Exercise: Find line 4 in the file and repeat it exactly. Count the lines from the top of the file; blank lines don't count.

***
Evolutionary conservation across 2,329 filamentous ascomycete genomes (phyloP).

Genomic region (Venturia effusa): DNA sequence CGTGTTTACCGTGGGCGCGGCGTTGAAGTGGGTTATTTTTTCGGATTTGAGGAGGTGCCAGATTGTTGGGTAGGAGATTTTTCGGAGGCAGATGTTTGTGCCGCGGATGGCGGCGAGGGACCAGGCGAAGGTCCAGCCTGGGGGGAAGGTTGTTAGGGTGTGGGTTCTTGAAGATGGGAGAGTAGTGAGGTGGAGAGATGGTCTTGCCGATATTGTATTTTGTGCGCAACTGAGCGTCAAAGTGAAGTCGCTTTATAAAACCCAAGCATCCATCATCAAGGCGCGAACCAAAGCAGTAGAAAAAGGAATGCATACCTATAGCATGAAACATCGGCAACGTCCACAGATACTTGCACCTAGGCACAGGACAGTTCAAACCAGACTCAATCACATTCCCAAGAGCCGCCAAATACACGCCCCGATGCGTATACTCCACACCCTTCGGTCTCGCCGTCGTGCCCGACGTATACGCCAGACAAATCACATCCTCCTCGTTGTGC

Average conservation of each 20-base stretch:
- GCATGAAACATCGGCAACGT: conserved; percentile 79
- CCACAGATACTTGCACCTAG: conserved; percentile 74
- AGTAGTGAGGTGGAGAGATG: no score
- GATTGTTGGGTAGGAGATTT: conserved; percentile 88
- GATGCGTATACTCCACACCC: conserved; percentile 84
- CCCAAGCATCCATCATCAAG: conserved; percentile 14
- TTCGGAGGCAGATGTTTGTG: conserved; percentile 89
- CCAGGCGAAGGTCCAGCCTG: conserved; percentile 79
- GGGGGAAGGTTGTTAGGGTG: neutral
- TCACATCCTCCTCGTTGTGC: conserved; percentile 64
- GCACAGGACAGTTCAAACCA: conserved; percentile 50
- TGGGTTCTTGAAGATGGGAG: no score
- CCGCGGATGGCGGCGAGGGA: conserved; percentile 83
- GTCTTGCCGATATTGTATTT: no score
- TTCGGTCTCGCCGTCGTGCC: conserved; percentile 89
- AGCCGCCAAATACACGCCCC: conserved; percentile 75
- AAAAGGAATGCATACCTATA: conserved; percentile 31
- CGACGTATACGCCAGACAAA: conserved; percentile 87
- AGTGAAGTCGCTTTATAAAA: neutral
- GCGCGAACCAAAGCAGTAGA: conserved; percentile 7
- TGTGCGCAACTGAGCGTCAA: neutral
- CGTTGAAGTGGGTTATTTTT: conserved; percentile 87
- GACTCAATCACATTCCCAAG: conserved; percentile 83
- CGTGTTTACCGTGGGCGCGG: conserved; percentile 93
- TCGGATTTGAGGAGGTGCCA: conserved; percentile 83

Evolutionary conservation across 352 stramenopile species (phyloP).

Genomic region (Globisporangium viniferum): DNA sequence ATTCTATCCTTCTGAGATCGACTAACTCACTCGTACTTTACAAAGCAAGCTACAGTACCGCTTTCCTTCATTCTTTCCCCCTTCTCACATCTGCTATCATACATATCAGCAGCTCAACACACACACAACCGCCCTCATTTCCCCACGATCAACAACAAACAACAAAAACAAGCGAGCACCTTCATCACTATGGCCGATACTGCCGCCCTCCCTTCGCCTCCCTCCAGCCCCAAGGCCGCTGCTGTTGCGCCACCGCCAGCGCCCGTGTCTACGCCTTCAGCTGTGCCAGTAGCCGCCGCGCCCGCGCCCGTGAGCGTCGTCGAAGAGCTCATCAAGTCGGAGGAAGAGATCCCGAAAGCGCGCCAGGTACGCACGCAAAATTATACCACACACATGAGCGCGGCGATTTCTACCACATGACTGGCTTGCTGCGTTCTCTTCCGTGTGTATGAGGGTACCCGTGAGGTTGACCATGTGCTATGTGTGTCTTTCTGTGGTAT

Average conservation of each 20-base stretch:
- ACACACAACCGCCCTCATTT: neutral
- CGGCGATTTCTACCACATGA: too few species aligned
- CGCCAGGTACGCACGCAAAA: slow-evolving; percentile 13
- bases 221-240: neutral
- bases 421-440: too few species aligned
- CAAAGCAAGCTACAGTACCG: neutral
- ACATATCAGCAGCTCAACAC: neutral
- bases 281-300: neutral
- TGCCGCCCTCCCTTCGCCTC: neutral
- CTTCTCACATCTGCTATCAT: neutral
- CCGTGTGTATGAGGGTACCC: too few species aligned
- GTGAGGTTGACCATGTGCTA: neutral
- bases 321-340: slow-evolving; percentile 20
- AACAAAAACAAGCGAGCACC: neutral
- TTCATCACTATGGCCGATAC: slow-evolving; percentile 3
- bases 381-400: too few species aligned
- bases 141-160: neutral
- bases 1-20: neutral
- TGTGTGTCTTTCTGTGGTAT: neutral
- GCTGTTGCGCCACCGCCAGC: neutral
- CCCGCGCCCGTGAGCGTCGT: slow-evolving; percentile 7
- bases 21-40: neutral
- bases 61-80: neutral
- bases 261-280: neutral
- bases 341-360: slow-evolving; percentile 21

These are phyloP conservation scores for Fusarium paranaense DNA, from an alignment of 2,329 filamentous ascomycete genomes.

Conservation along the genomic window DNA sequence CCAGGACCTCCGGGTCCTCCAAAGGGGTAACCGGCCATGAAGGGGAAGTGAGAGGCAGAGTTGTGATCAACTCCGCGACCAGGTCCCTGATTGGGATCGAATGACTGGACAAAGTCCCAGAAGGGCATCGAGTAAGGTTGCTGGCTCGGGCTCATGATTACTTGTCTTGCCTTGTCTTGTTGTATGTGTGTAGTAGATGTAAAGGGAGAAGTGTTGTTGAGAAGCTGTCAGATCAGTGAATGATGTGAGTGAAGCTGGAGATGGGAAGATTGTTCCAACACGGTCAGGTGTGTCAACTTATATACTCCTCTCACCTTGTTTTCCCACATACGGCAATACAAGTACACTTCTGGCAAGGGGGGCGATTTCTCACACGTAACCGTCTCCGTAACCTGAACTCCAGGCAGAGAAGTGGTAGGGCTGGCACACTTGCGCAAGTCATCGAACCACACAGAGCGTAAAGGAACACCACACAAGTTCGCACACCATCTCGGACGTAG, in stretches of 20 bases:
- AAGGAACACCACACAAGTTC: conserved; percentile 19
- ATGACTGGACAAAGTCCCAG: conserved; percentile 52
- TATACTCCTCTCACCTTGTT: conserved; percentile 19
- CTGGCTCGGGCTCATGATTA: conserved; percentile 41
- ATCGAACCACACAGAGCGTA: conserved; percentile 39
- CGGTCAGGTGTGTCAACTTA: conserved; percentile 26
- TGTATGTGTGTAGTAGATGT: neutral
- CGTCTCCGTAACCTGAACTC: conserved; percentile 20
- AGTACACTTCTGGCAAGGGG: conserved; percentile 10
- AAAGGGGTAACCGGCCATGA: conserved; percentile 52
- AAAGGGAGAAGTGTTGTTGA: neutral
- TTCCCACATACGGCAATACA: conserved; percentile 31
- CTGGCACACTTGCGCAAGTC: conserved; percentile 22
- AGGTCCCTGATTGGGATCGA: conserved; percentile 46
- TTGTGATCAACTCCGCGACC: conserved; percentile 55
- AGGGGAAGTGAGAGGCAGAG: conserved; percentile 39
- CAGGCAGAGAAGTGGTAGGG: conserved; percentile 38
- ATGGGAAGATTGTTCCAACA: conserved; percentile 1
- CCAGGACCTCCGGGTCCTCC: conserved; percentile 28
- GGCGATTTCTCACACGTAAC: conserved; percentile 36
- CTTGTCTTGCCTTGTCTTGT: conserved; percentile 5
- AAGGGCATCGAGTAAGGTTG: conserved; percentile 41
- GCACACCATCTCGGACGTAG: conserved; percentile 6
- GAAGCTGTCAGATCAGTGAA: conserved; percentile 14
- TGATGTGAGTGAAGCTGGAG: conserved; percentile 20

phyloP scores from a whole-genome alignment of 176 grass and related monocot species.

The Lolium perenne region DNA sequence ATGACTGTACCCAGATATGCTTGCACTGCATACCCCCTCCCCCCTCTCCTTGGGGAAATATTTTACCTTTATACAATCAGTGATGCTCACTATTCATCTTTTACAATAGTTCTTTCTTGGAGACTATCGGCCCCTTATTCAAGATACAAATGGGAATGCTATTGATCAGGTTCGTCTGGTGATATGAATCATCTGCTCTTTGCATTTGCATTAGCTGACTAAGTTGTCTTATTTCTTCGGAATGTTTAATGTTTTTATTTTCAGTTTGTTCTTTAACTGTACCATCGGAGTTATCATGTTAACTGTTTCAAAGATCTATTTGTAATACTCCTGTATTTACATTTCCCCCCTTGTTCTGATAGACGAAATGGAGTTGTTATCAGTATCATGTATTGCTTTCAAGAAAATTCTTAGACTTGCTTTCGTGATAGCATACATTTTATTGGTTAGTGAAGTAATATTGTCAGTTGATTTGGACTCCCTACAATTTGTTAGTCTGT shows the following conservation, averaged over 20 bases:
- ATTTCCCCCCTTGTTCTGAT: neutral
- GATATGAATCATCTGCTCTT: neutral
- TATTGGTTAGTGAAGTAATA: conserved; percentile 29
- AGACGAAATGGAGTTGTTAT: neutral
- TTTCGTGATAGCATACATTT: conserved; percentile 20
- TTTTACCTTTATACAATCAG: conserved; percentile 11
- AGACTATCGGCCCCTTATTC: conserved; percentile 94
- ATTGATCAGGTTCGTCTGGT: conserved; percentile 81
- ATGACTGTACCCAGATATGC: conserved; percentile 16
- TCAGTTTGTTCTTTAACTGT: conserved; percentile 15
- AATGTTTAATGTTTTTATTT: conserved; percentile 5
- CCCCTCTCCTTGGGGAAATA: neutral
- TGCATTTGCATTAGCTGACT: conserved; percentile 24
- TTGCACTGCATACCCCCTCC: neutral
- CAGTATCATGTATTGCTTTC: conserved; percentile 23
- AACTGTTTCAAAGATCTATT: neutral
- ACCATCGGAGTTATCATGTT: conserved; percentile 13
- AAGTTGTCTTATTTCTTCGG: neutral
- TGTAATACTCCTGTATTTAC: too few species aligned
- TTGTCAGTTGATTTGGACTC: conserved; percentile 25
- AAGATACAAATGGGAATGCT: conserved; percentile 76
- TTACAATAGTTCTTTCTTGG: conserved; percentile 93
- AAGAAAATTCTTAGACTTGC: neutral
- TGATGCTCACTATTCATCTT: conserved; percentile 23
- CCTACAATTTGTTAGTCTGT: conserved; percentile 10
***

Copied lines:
- GCATGAAACATCGGCAACGT: conserved; percentile 79